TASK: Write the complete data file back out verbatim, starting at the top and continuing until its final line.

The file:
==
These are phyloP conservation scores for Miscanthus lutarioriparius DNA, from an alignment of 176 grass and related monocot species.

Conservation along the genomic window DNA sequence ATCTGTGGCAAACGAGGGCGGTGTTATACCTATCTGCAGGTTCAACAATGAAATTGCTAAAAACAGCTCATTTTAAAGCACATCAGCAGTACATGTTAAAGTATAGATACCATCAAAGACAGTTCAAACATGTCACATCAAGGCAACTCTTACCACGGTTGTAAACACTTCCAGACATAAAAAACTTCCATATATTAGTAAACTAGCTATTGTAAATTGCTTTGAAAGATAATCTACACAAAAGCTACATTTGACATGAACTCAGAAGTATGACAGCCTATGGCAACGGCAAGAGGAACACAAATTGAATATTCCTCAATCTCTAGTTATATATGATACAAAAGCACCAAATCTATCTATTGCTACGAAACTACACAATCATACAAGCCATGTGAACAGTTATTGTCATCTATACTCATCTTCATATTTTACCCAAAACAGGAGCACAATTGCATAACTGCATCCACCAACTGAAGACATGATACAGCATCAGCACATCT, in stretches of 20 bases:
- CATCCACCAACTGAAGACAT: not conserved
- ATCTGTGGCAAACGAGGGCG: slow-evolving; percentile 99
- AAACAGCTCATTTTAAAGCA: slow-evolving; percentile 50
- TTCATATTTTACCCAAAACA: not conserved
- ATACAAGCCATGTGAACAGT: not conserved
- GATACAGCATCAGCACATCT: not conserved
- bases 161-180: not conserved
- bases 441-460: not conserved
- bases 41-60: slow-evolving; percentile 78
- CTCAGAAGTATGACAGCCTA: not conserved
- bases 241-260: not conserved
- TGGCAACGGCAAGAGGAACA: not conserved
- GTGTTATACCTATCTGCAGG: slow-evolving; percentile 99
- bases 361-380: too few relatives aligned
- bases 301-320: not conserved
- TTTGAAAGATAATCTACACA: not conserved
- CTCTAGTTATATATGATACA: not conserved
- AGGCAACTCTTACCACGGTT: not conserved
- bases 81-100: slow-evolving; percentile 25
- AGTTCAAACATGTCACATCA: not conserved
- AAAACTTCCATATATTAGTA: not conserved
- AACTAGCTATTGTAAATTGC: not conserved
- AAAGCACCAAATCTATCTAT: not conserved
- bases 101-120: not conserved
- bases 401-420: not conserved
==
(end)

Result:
These are phyloP conservation scores for Miscanthus lutarioriparius DNA, from an alignment of 176 grass and related monocot species.

Conservation along the genomic window DNA sequence ATCTGTGGCAAACGAGGGCGGTGTTATACCTATCTGCAGGTTCAACAATGAAATTGCTAAAAACAGCTCATTTTAAAGCACATCAGCAGTACATGTTAAAGTATAGATACCATCAAAGACAGTTCAAACATGTCACATCAAGGCAACTCTTACCACGGTTGTAAACACTTCCAGACATAAAAAACTTCCATATATTAGTAAACTAGCTATTGTAAATTGCTTTGAAAGATAATCTACACAAAAGCTACATTTGACATGAACTCAGAAGTATGACAGCCTATGGCAACGGCAAGAGGAACACAAATTGAATATTCCTCAATCTCTAGTTATATATGATACAAAAGCACCAAATCTATCTATTGCTACGAAACTACACAATCATACAAGCCATGTGAACAGTTATTGTCATCTATACTCATCTTCATATTTTACCCAAAACAGGAGCACAATTGCATAACTGCATCCACCAACTGAAGACATGATACAGCATCAGCACATCT, in stretches of 20 bases:
- CATCCACCAACTGAAGACAT: not conserved
- ATCTGTGGCAAACGAGGGCG: slow-evolving; percentile 99
- AAACAGCTCATTTTAAAGCA: slow-evolving; percentile 50
- TTCATATTTTACCCAAAACA: not conserved
- ATACAAGCCATGTGAACAGT: not conserved
- GATACAGCATCAGCACATCT: not conserved
- bases 161-180: not conserved
- bases 441-460: not conserved
- bases 41-60: slow-evolving; percentile 78
- CTCAGAAGTATGACAGCCTA: not conserved
- bases 241-260: not conserved
- TGGCAACGGCAAGAGGAACA: not conserved
- GTGTTATACCTATCTGCAGG: slow-evolving; percentile 99
- bases 361-380: too few relatives aligned
- bases 301-320: not conserved
- TTTGAAAGATAATCTACACA: not conserved
- CTCTAGTTATATATGATACA: not conserved
- AGGCAACTCTTACCACGGTT: not conserved
- bases 81-100: slow-evolving; percentile 25
- AGTTCAAACATGTCACATCA: not conserved
- AAAACTTCCATATATTAGTA: not conserved
- AACTAGCTATTGTAAATTGC: not conserved
- AAAGCACCAAATCTATCTAT: not conserved
- bases 101-120: not conserved
- bases 401-420: not conserved